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Home Lifestyle Pandemic grows popularity of indoor plants

Pandemic grows popularity of indoor plants

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Bundaberg plant enthusiast Anne Walsh and owner of Ray’s Sunshine Plants Raymond Sinnamon give helpful tips for first time plant owners, as the hobby becomes popular during Covid-19 regulations.

A local nursery owner says more time spent at home has led to the blossoming popularity of home gardening and owning indoor plants.

COVID-19 restrictions have afforded many people more time to put on those gardening gloves and test out their green thumb.

For Raymond Sinnamon gardening is a lifelong passion and the outbreak of the pandemic also saw him return to his roots, launching Ray’s Sunshine Plants after he found himself unemployed because of COVID-19.

“Gardening and indoor plants has definitely comes in and out of vogue through the years,” Ray said.

Ray owned a nursery, in a partnership, in the early 2000s, and he has managed an award-winning garden centre also, and it was changing careers at the wrong time just as Covid-19 unfolded that led him back to his passion for plants.

“I’ve never been afraid of adversity, I’ve taken the opportunity to start a business in this daunting time with the support of friends and loyal customers who appreciate my honesty and desire to help people get maximum enjoyment from their plants,” Ray said.

“Becoming unemployed pushed me in the right direction – back to a field that I love.”

Ray has been a passionate member of the gardening community since learning to plough fields on his family acreage at Meadowvale as a child.

Advice on buying your first indoor plant

He often takes advice from his friend, and multiple plant show award winner, Anne Walsh; together they suggested a few tips to help select the perfect indoor plant for any home.

For first time indoor plant owners Ray and Anne recommend starting with a hardier plant, such as peperomia, begonia rex or monstera.

“The monstera is also known as the swiss cheese plant,” Ray said.

“At first the leaf comes out complete before little slices and holes appear giving it the swiss cheese look. There are very hardy plants and do well in doors.”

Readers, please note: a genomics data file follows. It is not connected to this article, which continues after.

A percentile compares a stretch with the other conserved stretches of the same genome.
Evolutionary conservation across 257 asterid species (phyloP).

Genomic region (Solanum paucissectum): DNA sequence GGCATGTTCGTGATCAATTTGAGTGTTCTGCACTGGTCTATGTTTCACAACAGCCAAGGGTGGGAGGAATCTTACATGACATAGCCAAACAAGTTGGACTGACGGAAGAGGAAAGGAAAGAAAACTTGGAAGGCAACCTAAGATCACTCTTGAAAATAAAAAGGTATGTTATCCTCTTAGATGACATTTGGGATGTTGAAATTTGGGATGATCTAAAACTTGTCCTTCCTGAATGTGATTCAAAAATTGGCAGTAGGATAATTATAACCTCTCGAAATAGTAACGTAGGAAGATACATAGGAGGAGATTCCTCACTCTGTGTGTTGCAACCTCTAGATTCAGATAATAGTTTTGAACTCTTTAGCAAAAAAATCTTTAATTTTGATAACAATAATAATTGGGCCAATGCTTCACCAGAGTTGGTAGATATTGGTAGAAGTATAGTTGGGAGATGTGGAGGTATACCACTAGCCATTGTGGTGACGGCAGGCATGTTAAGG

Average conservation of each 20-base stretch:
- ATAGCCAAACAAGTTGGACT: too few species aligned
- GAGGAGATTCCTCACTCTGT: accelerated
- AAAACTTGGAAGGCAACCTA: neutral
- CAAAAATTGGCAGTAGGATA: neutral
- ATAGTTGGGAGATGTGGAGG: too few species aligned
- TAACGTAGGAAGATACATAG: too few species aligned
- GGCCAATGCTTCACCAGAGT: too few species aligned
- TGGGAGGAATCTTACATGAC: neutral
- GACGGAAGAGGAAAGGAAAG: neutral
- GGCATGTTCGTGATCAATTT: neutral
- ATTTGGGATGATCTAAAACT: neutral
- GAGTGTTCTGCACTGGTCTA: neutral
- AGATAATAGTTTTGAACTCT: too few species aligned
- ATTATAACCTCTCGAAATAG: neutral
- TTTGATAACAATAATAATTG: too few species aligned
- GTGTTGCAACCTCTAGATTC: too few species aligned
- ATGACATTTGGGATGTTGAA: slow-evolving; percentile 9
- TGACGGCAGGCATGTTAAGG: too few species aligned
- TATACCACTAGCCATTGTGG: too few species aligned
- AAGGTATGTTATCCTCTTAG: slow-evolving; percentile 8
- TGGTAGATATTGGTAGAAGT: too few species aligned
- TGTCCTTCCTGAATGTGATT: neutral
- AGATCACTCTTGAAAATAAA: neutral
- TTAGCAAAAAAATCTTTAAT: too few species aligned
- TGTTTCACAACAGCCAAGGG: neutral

Ray said another popular indoor plant that was relatively easy to keep alive was ivy, and not only were most ivy plants hardy, but he said they also came in a variety of exciting colours and were perfect for most homes.

“Some plants are hardy and need little attention and others need a lot of care,” Ray said.

“Gardening is all about learning and I've learned a lot from Anne about indoor plants.”

Anne grew up on the edge of a National Park near Sydney where she said the wild flowers were amazing, and she recalled owning plants as a young child before moving to the Bundaberg Region, when her gardening addiction flourished once again, in 2004.

“I have been collecting bromeliads and orchids for over 30 years,” Anne said.

“My favourite being tillandsia, which have amazing flowers and are so easy to care for.

“Now, I am diversifying into other areas with ferns, frangipanis, succulents, anthuriums to name just a few.”

Ray said his change of career had been a blessing in disguise allowing him to provide advice as indoor plants surged in popularity and he hoped he could help the Bundaberg Region grow more green thumbs during this time.

“One of the biggest issues with indoor plants especially is that people kill them with kindness,” he said.

“It’s a common mistake to over water them.

“Taking them out for a walk into the sunshine or light sprinkle of rain, they become like pets, and some need much more care then others and suit certain gardener’s needs.

“You’ll find you'll dote on them and a sense of fresh life gets added to your house.

“It's also as simple as to throw around a few variegated snake plants and maiden hair fern around and they require very little care.”

  • Other gardening news: Share plantspiration in Botanic Gardens Day challenge

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